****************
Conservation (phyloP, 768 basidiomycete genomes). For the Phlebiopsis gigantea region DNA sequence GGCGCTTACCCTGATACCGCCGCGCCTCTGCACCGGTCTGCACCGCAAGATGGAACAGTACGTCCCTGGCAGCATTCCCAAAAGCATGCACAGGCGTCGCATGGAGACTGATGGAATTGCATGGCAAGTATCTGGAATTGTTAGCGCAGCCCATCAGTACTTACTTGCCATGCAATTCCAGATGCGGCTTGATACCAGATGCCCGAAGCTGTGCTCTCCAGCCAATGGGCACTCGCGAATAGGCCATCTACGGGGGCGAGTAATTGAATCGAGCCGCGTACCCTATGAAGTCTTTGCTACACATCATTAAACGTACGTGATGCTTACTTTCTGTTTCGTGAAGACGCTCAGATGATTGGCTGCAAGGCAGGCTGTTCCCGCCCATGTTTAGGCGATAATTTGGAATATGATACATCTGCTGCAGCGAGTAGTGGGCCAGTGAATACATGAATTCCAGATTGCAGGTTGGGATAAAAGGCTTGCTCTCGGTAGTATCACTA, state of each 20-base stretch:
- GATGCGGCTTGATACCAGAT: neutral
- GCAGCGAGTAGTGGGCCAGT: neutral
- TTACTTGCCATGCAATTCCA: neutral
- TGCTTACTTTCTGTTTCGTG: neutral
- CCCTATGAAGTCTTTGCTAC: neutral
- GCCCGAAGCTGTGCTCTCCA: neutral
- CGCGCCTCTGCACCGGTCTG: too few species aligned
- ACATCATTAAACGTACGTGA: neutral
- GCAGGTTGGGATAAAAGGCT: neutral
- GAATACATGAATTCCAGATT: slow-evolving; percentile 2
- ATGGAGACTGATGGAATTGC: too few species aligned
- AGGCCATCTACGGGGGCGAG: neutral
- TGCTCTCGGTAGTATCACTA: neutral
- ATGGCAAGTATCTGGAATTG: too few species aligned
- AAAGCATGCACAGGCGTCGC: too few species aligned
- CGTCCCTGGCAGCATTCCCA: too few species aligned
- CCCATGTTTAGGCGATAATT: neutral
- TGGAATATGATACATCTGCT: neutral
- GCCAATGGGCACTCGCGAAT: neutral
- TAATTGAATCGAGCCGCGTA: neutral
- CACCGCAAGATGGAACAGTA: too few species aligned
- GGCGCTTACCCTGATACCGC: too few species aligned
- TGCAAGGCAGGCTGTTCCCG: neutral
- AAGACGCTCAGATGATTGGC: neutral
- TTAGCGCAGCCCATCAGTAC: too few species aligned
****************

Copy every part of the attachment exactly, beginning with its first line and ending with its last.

Conservation (phyloP, 768 basidiomycete genomes). For the Phlebiopsis gigantea region DNA sequence GGCGCTTACCCTGATACCGCCGCGCCTCTGCACCGGTCTGCACCGCAAGATGGAACAGTACGTCCCTGGCAGCATTCCCAAAAGCATGCACAGGCGTCGCATGGAGACTGATGGAATTGCATGGCAAGTATCTGGAATTGTTAGCGCAGCCCATCAGTACTTACTTGCCATGCAATTCCAGATGCGGCTTGATACCAGATGCCCGAAGCTGTGCTCTCCAGCCAATGGGCACTCGCGAATAGGCCATCTACGGGGGCGAGTAATTGAATCGAGCCGCGTACCCTATGAAGTCTTTGCTACACATCATTAAACGTACGTGATGCTTACTTTCTGTTTCGTGAAGACGCTCAGATGATTGGCTGCAAGGCAGGCTGTTCCCGCCCATGTTTAGGCGATAATTTGGAATATGATACATCTGCTGCAGCGAGTAGTGGGCCAGTGAATACATGAATTCCAGATTGCAGGTTGGGATAAAAGGCTTGCTCTCGGTAGTATCACTA, state of each 20-base stretch:
- GATGCGGCTTGATACCAGAT: neutral
- GCAGCGAGTAGTGGGCCAGT: neutral
- TTACTTGCCATGCAATTCCA: neutral
- TGCTTACTTTCTGTTTCGTG: neutral
- CCCTATGAAGTCTTTGCTAC: neutral
- GCCCGAAGCTGTGCTCTCCA: neutral
- CGCGCCTCTGCACCGGTCTG: too few species aligned
- ACATCATTAAACGTACGTGA: neutral
- GCAGGTTGGGATAAAAGGCT: neutral
- GAATACATGAATTCCAGATT: slow-evolving; percentile 2
- ATGGAGACTGATGGAATTGC: too few species aligned
- AGGCCATCTACGGGGGCGAG: neutral
- TGCTCTCGGTAGTATCACTA: neutral
- ATGGCAAGTATCTGGAATTG: too few species aligned
- AAAGCATGCACAGGCGTCGC: too few species aligned
- CGTCCCTGGCAGCATTCCCA: too few species aligned
- CCCATGTTTAGGCGATAATT: neutral
- TGGAATATGATACATCTGCT: neutral
- GCCAATGGGCACTCGCGAAT: neutral
- TAATTGAATCGAGCCGCGTA: neutral
- CACCGCAAGATGGAACAGTA: too few species aligned
- GGCGCTTACCCTGATACCGC: too few species aligned
- TGCAAGGCAGGCTGTTCCCG: neutral
- AAGACGCTCAGATGATTGGC: neutral
- TTAGCGCAGCCCATCAGTAC: too few species aligned